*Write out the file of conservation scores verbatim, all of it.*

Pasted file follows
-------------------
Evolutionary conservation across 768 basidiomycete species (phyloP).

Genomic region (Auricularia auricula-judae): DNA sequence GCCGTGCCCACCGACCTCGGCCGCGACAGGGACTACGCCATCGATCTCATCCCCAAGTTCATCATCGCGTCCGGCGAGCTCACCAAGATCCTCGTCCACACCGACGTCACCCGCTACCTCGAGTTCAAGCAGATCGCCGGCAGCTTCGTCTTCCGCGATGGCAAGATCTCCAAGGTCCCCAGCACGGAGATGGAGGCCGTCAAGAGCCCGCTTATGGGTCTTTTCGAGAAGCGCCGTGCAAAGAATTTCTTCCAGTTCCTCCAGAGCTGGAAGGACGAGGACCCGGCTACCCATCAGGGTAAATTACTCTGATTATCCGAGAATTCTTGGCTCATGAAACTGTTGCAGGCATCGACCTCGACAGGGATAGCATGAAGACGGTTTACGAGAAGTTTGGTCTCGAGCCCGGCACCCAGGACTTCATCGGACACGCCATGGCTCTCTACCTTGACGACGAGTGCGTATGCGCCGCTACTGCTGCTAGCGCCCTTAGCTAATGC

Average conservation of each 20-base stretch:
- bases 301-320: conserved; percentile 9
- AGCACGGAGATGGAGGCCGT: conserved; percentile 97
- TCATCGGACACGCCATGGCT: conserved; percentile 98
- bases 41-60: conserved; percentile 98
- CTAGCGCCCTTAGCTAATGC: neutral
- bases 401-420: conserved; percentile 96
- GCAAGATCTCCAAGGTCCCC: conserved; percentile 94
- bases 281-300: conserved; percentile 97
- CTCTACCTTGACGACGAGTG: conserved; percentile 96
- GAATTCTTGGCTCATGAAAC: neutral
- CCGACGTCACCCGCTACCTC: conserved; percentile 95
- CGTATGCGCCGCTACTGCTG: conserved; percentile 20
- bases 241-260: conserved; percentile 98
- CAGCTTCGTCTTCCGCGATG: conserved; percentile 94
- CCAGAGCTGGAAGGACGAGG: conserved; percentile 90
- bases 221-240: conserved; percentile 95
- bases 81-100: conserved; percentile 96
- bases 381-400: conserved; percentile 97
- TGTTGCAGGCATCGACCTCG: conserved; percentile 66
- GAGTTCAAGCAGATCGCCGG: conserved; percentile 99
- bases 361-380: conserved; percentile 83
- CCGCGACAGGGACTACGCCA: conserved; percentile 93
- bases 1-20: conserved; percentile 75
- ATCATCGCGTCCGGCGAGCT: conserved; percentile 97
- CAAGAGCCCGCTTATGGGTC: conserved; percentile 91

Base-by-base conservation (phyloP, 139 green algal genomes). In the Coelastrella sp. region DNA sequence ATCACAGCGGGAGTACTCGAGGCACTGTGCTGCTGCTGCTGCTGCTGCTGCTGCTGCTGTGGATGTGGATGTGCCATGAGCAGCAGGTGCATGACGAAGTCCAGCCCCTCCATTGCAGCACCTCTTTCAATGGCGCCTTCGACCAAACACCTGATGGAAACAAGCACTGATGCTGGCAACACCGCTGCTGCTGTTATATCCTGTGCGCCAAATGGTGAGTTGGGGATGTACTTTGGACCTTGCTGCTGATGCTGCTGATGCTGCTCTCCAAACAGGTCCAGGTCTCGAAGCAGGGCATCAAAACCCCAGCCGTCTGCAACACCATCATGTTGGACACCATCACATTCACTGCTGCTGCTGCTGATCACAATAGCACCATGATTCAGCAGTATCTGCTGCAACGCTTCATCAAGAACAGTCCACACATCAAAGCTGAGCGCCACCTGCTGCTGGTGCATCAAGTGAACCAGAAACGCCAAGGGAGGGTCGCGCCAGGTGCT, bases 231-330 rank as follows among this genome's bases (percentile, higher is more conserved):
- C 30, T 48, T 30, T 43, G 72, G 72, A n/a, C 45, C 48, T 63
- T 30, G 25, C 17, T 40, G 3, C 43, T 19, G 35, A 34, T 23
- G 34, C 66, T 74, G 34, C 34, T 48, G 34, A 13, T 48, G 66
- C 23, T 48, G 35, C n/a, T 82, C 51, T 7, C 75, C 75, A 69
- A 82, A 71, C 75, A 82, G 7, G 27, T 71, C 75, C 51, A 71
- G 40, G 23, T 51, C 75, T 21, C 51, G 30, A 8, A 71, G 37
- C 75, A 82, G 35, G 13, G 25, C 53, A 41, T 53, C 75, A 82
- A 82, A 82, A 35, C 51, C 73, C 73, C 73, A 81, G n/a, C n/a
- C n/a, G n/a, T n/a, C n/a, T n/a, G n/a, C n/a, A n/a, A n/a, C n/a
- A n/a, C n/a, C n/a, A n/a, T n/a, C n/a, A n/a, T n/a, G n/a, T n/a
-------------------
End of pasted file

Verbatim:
Evolutionary conservation across 768 basidiomycete species (phyloP).

Genomic region (Auricularia auricula-judae): DNA sequence GCCGTGCCCACCGACCTCGGCCGCGACAGGGACTACGCCATCGATCTCATCCCCAAGTTCATCATCGCGTCCGGCGAGCTCACCAAGATCCTCGTCCACACCGACGTCACCCGCTACCTCGAGTTCAAGCAGATCGCCGGCAGCTTCGTCTTCCGCGATGGCAAGATCTCCAAGGTCCCCAGCACGGAGATGGAGGCCGTCAAGAGCCCGCTTATGGGTCTTTTCGAGAAGCGCCGTGCAAAGAATTTCTTCCAGTTCCTCCAGAGCTGGAAGGACGAGGACCCGGCTACCCATCAGGGTAAATTACTCTGATTATCCGAGAATTCTTGGCTCATGAAACTGTTGCAGGCATCGACCTCGACAGGGATAGCATGAAGACGGTTTACGAGAAGTTTGGTCTCGAGCCCGGCACCCAGGACTTCATCGGACACGCCATGGCTCTCTACCTTGACGACGAGTGCGTATGCGCCGCTACTGCTGCTAGCGCCCTTAGCTAATGC

Average conservation of each 20-base stretch:
- bases 301-320: conserved; percentile 9
- AGCACGGAGATGGAGGCCGT: conserved; percentile 97
- TCATCGGACACGCCATGGCT: conserved; percentile 98
- bases 41-60: conserved; percentile 98
- CTAGCGCCCTTAGCTAATGC: neutral
- bases 401-420: conserved; percentile 96
- GCAAGATCTCCAAGGTCCCC: conserved; percentile 94
- bases 281-300: conserved; percentile 97
- CTCTACCTTGACGACGAGTG: conserved; percentile 96
- GAATTCTTGGCTCATGAAAC: neutral
- CCGACGTCACCCGCTACCTC: conserved; percentile 95
- CGTATGCGCCGCTACTGCTG: conserved; percentile 20
- bases 241-260: conserved; percentile 98
- CAGCTTCGTCTTCCGCGATG: conserved; percentile 94
- CCAGAGCTGGAAGGACGAGG: conserved; percentile 90
- bases 221-240: conserved; percentile 95
- bases 81-100: conserved; percentile 96
- bases 381-400: conserved; percentile 97
- TGTTGCAGGCATCGACCTCG: conserved; percentile 66
- GAGTTCAAGCAGATCGCCGG: conserved; percentile 99
- bases 361-380: conserved; percentile 83
- CCGCGACAGGGACTACGCCA: conserved; percentile 93
- bases 1-20: conserved; percentile 75
- ATCATCGCGTCCGGCGAGCT: conserved; percentile 97
- CAAGAGCCCGCTTATGGGTC: conserved; percentile 91

Base-by-base conservation (phyloP, 139 green algal genomes). In the Coelastrella sp. region DNA sequence ATCACAGCGGGAGTACTCGAGGCACTGTGCTGCTGCTGCTGCTGCTGCTGCTGCTGCTGTGGATGTGGATGTGCCATGAGCAGCAGGTGCATGACGAAGTCCAGCCCCTCCATTGCAGCACCTCTTTCAATGGCGCCTTCGACCAAACACCTGATGGAAACAAGCACTGATGCTGGCAACACCGCTGCTGCTGTTATATCCTGTGCGCCAAATGGTGAGTTGGGGATGTACTTTGGACCTTGCTGCTGATGCTGCTGATGCTGCTCTCCAAACAGGTCCAGGTCTCGAAGCAGGGCATCAAAACCCCAGCCGTCTGCAACACCATCATGTTGGACACCATCACATTCACTGCTGCTGCTGCTGATCACAATAGCACCATGATTCAGCAGTATCTGCTGCAACGCTTCATCAAGAACAGTCCACACATCAAAGCTGAGCGCCACCTGCTGCTGGTGCATCAAGTGAACCAGAAACGCCAAGGGAGGGTCGCGCCAGGTGCT, bases 231-330 rank as follows among this genome's bases (percentile, higher is more conserved):
- C 30, T 48, T 30, T 43, G 72, G 72, A n/a, C 45, C 48, T 63
- T 30, G 25, C 17, T 40, G 3, C 43, T 19, G 35, A 34, T 23
- G 34, C 66, T 74, G 34, C 34, T 48, G 34, A 13, T 48, G 66
- C 23, T 48, G 35, C n/a, T 82, C 51, T 7, C 75, C 75, A 69
- A 82, A 71, C 75, A 82, G 7, G 27, T 71, C 75, C 51, A 71
- G 40, G 23, T 51, C 75, T 21, C 51, G 30, A 8, A 71, G 37
- C 75, A 82, G 35, G 13, G 25, C 53, A 41, T 53, C 75, A 82
- A 82, A 82, A 35, C 51, C 73, C 73, C 73, A 81, G n/a, C n/a
- C n/a, G n/a, T n/a, C n/a, T n/a, G n/a, C n/a, A n/a, A n/a, C n/a
- A n/a, C n/a, C n/a, A n/a, T n/a, C n/a, A n/a, T n/a, G n/a, T n/a